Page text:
FAQ Friday! To shoot and burn or not to shoot and burn, that is this week’s question!

Oh you know how I love the juicy stuff!  This question was a hot one so I had to dive in.  Let’s get started!

From Christy:  Thx hpp for considering answering our questions! It was mentioned in one of the hhp utube videos that you never took a (financial) leap with hhp because the business was always “there”. Can you explain how you got “there”? Was it because you were a shoot and burn first? I want a studio business model badly but am new to the business and don’t have the client base. Despite how negative folks are toward shoot and burners it seems like the best (financially lowrisk) business model to build your client base which would then allow one to expand into a larger business plan like hhp’s. Would love your thoughts on this. Thx again and happy Friday to you all at hhp!

Such a great question Christy and you are very smart for considering this!

Let me start by saying this:  I think “shoot and burn” is kind of a silly phrase.  I know of some very high-end photographers who offer “digital only” products.  I don’t feel negatively about “shoot and burns” and I do think offering digitals has some benefits like the lower overhead you mentioned.  You also can’t ignore what your consumers want of you and consumers like to have the digital files.  The important thing is to price your product (digital disk or anything else) in a way that properly supports the profit of your business.  This is why people may feel negatively about some “shoot and burners”, while they respect the photographer who offers digitals in a way that actually supports their business.  Does that make sense?

While I probably was a “fauxtographer” by some people’s standard of the word, I always offered a product line.  Of course, most people didn’t purchase it because I had no understanding of how to appropriately design my product offerings.  The reason I’ve always offered products is because I feel strongly about the lasting value they provide to clients and to my brand.  I think there are some downsides to offering ONLY the disk that limit your business.  Check out this old blog post from last year on why I think it is important to offer more than the digitals: Why Digital Negatives are Probably Wasting Your Money

So the way that we were “there” early on in our business is because the industry was completely different 5 years ago.  When I started HHP I was doing things in my area that just weren’t around at the time.  The number of newborn photographers shooting in the currently popular style could have been counted on one hand.  There were some pioneers in the industry like Baby as Art and Kelley Ryden and Tracy Raver who were very inspirational to me when I began, but most people had no idea this kind of photography existed.  I would try to explain to my friends and family: “I photograph babies…. kind of like what you see in an Anne Geddes calendar!”  There were no newborn workshops (that I knew of).  You couldn’t YouTube how to do everything.  When I started doing “cake-smashes”… I don’t think the word even existed.  For our first 2 years in business we had virtually no competition doing what we were doing.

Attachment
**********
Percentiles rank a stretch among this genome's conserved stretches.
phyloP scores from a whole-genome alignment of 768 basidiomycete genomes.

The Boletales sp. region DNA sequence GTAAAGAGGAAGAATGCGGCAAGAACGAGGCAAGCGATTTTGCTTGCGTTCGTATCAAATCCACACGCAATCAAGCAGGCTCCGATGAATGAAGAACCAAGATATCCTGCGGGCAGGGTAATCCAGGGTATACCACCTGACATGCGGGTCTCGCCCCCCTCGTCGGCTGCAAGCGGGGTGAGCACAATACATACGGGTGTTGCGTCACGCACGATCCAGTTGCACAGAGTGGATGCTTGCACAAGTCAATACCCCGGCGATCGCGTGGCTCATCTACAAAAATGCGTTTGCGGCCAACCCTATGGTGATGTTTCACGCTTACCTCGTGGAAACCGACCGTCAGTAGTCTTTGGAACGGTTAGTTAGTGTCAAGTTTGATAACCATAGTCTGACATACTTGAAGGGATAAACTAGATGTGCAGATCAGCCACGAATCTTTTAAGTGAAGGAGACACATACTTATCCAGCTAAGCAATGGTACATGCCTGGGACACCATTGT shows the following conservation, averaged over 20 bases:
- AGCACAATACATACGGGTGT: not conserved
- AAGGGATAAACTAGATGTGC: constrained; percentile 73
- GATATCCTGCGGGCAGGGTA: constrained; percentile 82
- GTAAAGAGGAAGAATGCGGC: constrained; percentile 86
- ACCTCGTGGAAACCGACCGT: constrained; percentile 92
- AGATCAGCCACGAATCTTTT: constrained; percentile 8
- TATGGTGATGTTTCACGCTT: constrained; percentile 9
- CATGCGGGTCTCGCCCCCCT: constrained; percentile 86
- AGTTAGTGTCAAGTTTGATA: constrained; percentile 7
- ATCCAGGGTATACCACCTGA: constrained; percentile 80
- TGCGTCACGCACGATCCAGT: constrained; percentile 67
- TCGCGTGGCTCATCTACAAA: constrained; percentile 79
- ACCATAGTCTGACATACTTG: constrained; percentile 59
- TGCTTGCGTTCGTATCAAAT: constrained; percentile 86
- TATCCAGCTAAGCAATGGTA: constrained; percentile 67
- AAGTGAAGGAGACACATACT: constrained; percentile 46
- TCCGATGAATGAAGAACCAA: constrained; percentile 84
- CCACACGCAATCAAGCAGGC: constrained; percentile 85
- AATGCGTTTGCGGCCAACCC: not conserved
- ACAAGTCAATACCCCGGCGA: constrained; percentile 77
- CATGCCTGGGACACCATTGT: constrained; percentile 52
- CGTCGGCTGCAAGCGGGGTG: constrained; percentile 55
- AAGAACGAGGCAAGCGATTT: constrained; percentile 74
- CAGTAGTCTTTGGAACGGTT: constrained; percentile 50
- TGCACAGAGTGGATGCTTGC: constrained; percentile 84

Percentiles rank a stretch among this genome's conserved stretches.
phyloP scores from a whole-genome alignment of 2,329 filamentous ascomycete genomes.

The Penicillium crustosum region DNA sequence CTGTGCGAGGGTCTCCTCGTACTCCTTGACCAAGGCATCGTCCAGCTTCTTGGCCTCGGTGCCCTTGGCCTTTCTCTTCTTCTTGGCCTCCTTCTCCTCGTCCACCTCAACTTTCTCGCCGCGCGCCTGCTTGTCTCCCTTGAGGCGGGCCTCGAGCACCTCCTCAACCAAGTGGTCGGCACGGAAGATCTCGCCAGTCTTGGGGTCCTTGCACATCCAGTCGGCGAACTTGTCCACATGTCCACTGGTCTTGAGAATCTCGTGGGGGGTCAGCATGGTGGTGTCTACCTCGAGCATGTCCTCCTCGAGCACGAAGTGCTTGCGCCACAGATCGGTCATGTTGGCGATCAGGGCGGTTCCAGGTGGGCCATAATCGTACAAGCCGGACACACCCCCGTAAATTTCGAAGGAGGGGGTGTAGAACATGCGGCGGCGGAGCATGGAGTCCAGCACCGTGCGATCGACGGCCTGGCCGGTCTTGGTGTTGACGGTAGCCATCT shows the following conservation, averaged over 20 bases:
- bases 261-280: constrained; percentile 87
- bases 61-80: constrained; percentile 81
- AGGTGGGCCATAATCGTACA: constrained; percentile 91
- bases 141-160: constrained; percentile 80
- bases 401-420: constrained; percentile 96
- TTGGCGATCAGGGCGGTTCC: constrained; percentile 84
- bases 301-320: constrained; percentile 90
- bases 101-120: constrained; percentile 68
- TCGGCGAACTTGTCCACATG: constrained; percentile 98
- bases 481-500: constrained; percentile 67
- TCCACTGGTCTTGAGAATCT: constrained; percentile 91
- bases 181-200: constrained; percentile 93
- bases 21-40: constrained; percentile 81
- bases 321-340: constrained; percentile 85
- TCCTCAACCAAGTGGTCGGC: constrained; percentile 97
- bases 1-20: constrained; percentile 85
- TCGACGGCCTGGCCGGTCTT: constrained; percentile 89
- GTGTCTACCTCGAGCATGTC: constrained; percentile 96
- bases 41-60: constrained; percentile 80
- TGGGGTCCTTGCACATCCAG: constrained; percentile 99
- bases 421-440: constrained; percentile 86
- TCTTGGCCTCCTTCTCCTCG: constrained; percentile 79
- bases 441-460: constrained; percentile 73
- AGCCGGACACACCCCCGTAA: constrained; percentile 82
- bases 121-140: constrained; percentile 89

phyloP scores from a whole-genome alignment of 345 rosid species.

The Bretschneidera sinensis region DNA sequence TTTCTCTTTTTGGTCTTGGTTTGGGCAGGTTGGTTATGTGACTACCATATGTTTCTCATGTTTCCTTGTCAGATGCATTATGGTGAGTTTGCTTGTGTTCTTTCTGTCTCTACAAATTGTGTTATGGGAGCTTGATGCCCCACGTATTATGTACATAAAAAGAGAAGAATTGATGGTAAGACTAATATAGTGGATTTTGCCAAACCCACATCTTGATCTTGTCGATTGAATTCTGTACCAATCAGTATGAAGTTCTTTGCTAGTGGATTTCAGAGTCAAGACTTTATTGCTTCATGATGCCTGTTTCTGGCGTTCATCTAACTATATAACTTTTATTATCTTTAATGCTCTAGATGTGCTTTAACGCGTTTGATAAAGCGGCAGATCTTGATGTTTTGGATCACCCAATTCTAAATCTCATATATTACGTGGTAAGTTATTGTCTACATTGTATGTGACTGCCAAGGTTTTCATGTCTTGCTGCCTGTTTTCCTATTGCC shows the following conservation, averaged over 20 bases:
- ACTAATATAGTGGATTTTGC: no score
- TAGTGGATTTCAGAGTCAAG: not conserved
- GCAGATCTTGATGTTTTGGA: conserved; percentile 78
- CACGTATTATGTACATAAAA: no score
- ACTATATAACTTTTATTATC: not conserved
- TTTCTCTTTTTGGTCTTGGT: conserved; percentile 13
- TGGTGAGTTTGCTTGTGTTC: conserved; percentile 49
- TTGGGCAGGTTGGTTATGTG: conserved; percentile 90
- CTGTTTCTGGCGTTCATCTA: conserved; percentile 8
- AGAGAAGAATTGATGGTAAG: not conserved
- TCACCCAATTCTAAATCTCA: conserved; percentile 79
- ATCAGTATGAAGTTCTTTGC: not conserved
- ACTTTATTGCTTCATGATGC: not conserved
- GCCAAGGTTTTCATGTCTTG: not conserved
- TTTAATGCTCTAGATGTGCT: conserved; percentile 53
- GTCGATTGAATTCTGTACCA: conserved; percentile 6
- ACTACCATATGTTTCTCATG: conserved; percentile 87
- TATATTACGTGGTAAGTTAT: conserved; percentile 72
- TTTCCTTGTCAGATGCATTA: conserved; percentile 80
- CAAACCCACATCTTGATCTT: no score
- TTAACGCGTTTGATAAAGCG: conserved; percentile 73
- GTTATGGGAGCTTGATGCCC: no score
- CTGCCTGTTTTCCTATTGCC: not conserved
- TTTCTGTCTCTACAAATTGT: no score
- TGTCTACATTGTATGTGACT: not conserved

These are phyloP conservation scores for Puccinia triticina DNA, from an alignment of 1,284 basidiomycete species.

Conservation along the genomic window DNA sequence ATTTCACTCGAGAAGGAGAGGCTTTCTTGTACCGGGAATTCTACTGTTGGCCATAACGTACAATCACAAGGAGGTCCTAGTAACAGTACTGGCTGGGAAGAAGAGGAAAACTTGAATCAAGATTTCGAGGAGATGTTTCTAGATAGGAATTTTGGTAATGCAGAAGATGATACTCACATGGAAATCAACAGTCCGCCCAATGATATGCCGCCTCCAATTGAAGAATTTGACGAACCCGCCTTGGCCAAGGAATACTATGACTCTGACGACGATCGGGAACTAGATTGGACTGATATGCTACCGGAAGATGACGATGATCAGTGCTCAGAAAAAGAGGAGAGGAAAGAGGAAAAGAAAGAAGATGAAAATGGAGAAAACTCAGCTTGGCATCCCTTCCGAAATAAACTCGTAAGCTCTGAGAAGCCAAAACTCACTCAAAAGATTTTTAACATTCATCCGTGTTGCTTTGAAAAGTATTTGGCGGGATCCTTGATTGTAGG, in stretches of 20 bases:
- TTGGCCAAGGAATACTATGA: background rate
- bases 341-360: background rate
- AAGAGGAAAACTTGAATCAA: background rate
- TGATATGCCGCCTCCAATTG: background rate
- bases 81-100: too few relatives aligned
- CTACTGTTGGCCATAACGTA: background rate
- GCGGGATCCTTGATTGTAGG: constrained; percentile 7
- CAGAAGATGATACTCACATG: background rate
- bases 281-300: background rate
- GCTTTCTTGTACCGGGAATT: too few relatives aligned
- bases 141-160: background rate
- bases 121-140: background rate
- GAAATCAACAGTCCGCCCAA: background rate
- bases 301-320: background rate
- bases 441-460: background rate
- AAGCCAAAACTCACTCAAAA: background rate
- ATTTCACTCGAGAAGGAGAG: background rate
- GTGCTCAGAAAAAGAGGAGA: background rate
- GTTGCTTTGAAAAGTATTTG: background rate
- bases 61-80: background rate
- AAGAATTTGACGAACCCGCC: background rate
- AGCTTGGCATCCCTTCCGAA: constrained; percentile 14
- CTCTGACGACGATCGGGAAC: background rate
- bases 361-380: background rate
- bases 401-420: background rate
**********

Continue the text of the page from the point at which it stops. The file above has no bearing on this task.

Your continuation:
Obviously times have changed.  That is the nature of business.  So what do you do to build your client base with all this competition?  Way to challenge me this week, Christy!

My answer is that you have to build a better business than ever before.  Marketing is more important.  Sales.  Customer service.  Branding.  Advertising.  Social Media.  Product Line.  Creativity.  Originality.  Skill level.  You have to offer something different and of value.

My simplified advice (we talk for days about this in our workshops) would be first to plan your business.  I can’t say it enough.  This is your foundation and it is more important now than ever.  Calculate your overhead for the year (everything you spend money on related to your business), your cost of goods (which would be the cost of your disks and packaging if that is all you’re selling right now), and what you want to pay yourself (what is your time worth?).  Once you have that number, you will know what you need to pull in every year just to stay out of debt.  Not many people look to start a business that loses money!  Then divide that number by the number of sessions you shoot.  You’ve got the magic number for your disk!

That should be your starting point.  If that number is more than you feel people will pay for your work at this time, you could possibly offer a few “portfolio building sessions” at a discount or even for free.  Here is the key though.  This should be a small handful of sessions.  If all you are shooting for a year is discounted and free sessions, you aren’t really in business yet.  You’re still in training.  And that’s okay!  We all start somewhere.  In my opinion, learning is the fun part… it’s much less serious!  Actually, I think it’s a pretty awesome place to be.  Enjoy working on your craft and developing your brand and business before you launch your business full time.  You could even try second shooting or working for another photographer!  Those are options that can help you get to that point where you have a product that people want to buy.

Most importantly, remember this:  If you are building your client base with pricing that won’t support your business you are wasting your efforts.  That “client base” probably won’t be there when you raise your prices to adequately sustain your business model.  Worse, you may be damaging your future brand.  If your dream is to have a bigger business model like HHP now does, you need to start running your business that way from the start!

I’m here to tell you, you can do it!  Plan your business first and you will have the confidence to run it in a way that fulfills your dreams!  I’ll be here cheering you on!

Your friend, Heidi

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